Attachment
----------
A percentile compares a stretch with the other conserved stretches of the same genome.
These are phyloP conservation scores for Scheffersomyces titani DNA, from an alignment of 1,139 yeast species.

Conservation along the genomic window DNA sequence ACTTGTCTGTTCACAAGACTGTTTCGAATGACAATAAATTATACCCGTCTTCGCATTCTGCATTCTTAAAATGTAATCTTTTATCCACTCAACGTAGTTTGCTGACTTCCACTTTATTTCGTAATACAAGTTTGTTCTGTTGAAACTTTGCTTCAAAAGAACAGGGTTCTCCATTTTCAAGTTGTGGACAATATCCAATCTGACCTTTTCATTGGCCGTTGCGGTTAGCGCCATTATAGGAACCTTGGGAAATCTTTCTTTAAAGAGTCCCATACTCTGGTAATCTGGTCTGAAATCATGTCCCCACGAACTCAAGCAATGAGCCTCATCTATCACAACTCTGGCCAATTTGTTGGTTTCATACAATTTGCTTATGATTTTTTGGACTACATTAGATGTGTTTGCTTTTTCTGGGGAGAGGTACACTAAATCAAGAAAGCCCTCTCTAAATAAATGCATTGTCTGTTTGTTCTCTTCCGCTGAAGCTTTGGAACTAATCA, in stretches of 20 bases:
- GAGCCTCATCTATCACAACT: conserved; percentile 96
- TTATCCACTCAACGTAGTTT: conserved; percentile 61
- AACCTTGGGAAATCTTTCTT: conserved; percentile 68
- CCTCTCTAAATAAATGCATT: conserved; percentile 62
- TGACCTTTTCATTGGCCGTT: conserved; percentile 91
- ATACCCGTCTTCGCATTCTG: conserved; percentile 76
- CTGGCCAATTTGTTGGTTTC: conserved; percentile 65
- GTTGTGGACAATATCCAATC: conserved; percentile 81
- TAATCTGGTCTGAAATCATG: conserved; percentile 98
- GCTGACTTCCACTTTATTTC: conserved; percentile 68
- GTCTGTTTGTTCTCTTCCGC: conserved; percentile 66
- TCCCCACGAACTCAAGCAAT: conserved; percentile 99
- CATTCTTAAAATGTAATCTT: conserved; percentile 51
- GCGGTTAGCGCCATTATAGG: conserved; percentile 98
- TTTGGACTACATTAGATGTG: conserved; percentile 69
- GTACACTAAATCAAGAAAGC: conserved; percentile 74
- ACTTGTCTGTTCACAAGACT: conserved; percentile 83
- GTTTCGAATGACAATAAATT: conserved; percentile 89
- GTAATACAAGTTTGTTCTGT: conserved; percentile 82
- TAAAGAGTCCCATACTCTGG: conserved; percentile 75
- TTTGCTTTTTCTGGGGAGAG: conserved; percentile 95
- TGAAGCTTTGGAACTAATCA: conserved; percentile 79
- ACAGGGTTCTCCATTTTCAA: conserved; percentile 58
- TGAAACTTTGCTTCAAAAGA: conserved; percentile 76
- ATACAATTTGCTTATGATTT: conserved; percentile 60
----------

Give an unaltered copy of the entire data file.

A percentile compares a stretch with the other conserved stretches of the same genome.
These are phyloP conservation scores for Scheffersomyces titani DNA, from an alignment of 1,139 yeast species.

Conservation along the genomic window DNA sequence ACTTGTCTGTTCACAAGACTGTTTCGAATGACAATAAATTATACCCGTCTTCGCATTCTGCATTCTTAAAATGTAATCTTTTATCCACTCAACGTAGTTTGCTGACTTCCACTTTATTTCGTAATACAAGTTTGTTCTGTTGAAACTTTGCTTCAAAAGAACAGGGTTCTCCATTTTCAAGTTGTGGACAATATCCAATCTGACCTTTTCATTGGCCGTTGCGGTTAGCGCCATTATAGGAACCTTGGGAAATCTTTCTTTAAAGAGTCCCATACTCTGGTAATCTGGTCTGAAATCATGTCCCCACGAACTCAAGCAATGAGCCTCATCTATCACAACTCTGGCCAATTTGTTGGTTTCATACAATTTGCTTATGATTTTTTGGACTACATTAGATGTGTTTGCTTTTTCTGGGGAGAGGTACACTAAATCAAGAAAGCCCTCTCTAAATAAATGCATTGTCTGTTTGTTCTCTTCCGCTGAAGCTTTGGAACTAATCA, in stretches of 20 bases:
- GAGCCTCATCTATCACAACT: conserved; percentile 96
- TTATCCACTCAACGTAGTTT: conserved; percentile 61
- AACCTTGGGAAATCTTTCTT: conserved; percentile 68
- CCTCTCTAAATAAATGCATT: conserved; percentile 62
- TGACCTTTTCATTGGCCGTT: conserved; percentile 91
- ATACCCGTCTTCGCATTCTG: conserved; percentile 76
- CTGGCCAATTTGTTGGTTTC: conserved; percentile 65
- GTTGTGGACAATATCCAATC: conserved; percentile 81
- TAATCTGGTCTGAAATCATG: conserved; percentile 98
- GCTGACTTCCACTTTATTTC: conserved; percentile 68
- GTCTGTTTGTTCTCTTCCGC: conserved; percentile 66
- TCCCCACGAACTCAAGCAAT: conserved; percentile 99
- CATTCTTAAAATGTAATCTT: conserved; percentile 51
- GCGGTTAGCGCCATTATAGG: conserved; percentile 98
- TTTGGACTACATTAGATGTG: conserved; percentile 69
- GTACACTAAATCAAGAAAGC: conserved; percentile 74
- ACTTGTCTGTTCACAAGACT: conserved; percentile 83
- GTTTCGAATGACAATAAATT: conserved; percentile 89
- GTAATACAAGTTTGTTCTGT: conserved; percentile 82
- TAAAGAGTCCCATACTCTGG: conserved; percentile 75
- TTTGCTTTTTCTGGGGAGAG: conserved; percentile 95
- TGAAGCTTTGGAACTAATCA: conserved; percentile 79
- ACAGGGTTCTCCATTTTCAA: conserved; percentile 58
- TGAAACTTTGCTTCAAAAGA: conserved; percentile 76
- ATACAATTTGCTTATGATTT: conserved; percentile 60